I have been asked to serve on the examination committee for a PhD thesis. It's in the area of machine learning. It's from a university in a developing country. My job is to provide a written report, recommending whether to award the degree (possibly with minor or major changes), or even not to proceed to defence. I won't be participating in the defence itself.
The quality is very bad. I would say it would receive a low grade, if evaluated as a 3-month MSc dissertation, in my university (in a developed country, but not a top-tier university). It's bad in every respect - novelty, experimental design, understanding, motivation, contact with literature, writing, reliance on "predatory" journals, even some (fairly benign) plagiarism. So, my instinct is to recommend it should not proceed to the defence.
My problem is that standards vary between countries and between institutions. How much allowance should I make for this? I do not want to perpetuate a "vicious cycle" which prevents high-quality work in developing countries (eg Breaking the (perhaps perceived) academic (poverty) cycle).
Part of my problem is that I don't know how much weight my report will carry. Maybe the department is used to receiving harsh reports from international committee members, and de-weights them. Or maybe a harsh report from an international member is enough for an immediate fail.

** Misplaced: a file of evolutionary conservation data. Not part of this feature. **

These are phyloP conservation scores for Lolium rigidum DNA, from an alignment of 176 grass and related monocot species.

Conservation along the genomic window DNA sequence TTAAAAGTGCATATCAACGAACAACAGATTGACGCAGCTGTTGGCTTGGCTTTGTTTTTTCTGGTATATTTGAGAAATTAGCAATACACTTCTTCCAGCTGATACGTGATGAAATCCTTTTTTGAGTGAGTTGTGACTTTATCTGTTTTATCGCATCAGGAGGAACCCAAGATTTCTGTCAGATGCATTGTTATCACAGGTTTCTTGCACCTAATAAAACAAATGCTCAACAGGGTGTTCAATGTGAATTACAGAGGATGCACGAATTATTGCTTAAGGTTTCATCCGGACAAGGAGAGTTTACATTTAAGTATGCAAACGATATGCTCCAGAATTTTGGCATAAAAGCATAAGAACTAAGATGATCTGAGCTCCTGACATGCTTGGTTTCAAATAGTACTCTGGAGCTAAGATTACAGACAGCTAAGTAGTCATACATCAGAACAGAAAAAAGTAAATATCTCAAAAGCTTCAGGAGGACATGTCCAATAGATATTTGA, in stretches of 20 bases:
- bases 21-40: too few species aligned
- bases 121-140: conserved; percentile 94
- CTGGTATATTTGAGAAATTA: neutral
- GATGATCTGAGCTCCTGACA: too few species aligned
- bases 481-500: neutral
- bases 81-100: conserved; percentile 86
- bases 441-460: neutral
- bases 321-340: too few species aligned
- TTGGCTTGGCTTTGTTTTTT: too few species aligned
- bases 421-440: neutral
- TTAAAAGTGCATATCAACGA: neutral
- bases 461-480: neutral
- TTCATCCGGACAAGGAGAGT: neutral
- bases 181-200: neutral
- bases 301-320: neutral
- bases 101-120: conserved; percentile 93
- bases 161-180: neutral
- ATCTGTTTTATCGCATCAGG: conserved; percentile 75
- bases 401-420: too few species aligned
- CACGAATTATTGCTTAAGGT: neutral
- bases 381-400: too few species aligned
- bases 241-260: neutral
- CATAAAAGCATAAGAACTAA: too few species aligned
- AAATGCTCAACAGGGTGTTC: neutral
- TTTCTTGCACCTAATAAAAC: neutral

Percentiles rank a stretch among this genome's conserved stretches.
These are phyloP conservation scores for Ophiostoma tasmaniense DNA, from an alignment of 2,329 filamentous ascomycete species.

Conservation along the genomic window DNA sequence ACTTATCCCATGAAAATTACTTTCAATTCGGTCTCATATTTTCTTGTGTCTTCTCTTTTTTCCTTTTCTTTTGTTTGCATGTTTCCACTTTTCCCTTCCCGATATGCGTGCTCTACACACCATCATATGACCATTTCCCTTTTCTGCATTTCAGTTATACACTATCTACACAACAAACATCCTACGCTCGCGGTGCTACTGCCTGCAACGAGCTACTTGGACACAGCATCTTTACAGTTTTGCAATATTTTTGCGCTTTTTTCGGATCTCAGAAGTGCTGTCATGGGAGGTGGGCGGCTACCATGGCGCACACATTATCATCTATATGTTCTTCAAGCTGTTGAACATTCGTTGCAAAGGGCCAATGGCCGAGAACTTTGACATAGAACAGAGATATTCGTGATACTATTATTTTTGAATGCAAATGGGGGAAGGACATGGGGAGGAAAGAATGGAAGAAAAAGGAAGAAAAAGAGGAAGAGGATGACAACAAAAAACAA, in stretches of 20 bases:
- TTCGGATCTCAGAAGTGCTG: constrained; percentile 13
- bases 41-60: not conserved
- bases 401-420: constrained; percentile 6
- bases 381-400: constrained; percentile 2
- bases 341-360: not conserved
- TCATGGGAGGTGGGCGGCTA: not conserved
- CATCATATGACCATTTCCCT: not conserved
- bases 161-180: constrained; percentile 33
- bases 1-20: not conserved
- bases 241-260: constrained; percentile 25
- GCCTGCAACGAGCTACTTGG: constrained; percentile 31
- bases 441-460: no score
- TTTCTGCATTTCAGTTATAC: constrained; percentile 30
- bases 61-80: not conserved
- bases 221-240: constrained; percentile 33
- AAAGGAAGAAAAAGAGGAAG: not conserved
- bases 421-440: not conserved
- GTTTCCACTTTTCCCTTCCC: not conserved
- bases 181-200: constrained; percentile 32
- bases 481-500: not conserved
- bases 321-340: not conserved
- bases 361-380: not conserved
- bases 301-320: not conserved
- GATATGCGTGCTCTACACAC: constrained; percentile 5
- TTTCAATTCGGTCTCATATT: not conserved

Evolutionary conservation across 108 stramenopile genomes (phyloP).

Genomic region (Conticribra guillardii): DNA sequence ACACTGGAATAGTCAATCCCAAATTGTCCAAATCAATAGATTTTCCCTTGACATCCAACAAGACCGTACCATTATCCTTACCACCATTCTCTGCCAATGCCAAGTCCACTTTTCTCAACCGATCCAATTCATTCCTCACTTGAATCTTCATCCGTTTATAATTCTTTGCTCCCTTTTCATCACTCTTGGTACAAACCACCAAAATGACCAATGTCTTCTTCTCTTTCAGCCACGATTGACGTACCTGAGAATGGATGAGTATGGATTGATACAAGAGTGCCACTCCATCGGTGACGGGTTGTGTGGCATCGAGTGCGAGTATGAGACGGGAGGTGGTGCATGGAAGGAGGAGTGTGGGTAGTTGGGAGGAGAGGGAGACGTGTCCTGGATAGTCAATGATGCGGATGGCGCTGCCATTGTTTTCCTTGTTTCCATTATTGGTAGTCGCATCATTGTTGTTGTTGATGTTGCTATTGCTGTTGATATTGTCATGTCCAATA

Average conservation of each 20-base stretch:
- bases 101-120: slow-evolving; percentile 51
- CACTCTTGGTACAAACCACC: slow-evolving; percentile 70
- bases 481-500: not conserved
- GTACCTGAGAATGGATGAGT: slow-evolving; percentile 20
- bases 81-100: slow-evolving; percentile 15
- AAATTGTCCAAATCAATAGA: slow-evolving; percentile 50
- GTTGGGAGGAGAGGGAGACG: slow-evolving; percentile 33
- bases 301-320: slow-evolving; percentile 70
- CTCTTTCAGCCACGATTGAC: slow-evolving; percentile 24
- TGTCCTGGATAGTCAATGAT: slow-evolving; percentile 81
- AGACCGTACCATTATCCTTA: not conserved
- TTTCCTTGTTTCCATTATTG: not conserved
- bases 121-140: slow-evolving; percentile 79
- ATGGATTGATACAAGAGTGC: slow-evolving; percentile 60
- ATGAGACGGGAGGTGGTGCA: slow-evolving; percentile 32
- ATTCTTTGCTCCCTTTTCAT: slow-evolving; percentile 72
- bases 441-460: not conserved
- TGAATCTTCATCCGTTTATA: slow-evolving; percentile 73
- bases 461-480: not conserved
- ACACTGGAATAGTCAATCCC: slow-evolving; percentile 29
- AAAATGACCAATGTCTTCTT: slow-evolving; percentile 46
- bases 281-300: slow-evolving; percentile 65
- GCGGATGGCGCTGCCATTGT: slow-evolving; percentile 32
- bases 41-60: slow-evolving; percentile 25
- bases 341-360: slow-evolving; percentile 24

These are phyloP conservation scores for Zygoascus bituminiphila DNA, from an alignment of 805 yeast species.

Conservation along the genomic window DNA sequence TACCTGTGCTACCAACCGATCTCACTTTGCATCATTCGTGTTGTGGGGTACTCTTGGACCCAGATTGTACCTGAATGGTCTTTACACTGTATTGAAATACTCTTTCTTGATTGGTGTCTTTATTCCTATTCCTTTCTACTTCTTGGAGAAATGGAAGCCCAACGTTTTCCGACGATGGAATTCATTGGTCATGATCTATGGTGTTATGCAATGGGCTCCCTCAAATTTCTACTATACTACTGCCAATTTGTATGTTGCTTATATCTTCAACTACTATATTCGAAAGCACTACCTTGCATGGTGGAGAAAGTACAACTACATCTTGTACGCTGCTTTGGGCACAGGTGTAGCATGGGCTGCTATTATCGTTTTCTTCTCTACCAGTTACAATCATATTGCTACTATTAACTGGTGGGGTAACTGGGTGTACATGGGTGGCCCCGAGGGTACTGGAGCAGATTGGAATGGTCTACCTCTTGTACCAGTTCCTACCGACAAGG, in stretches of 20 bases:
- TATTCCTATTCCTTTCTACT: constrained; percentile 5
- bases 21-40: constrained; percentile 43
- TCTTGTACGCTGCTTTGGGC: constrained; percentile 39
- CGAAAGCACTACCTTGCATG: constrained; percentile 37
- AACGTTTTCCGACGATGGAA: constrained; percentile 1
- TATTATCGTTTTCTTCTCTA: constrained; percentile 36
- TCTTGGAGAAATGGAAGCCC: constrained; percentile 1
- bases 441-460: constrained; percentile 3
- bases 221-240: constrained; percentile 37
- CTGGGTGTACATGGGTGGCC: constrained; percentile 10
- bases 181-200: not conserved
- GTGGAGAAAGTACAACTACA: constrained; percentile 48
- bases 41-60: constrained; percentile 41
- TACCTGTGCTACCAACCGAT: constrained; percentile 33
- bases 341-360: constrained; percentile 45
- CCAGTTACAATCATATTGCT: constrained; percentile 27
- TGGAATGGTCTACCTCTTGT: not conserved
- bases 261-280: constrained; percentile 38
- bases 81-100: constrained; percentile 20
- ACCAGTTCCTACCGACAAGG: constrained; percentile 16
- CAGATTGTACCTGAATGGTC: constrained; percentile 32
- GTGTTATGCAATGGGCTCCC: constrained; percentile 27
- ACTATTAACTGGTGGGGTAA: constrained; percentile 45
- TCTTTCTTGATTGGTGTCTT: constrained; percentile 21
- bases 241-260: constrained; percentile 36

If I could allocate the blame in my review, I would say the supervisor surely deserves most of it. But it is the student who will suffer the most, if they fail. On the other hand, perhaps the supervisor's own PhD was the beneficiary of some lenient reviewing in the past, leading them not to know what standards are expected. I should not perpetuate that cycle either.
I hope my question does not sound condescending or insulting to scholarship in developing countries. I know that great research is done everywhere, and I have great respect for many individual researchers from the country in question.
Edit: of course, there are no right answers here, but I accepted @anon's answer because the "PhD = passport to worldwide community" concept was the most helpful in my thinking. In the end, I wrote a fully honest review from my point of view, and recommended it should not go to defence, but I added a note that I understand the local committee will apply the institutions' own standards. It goes without saying that I was constructive, not negative, and gave a lot of advice for accessible improvements. Thanks to all for a useful discussion!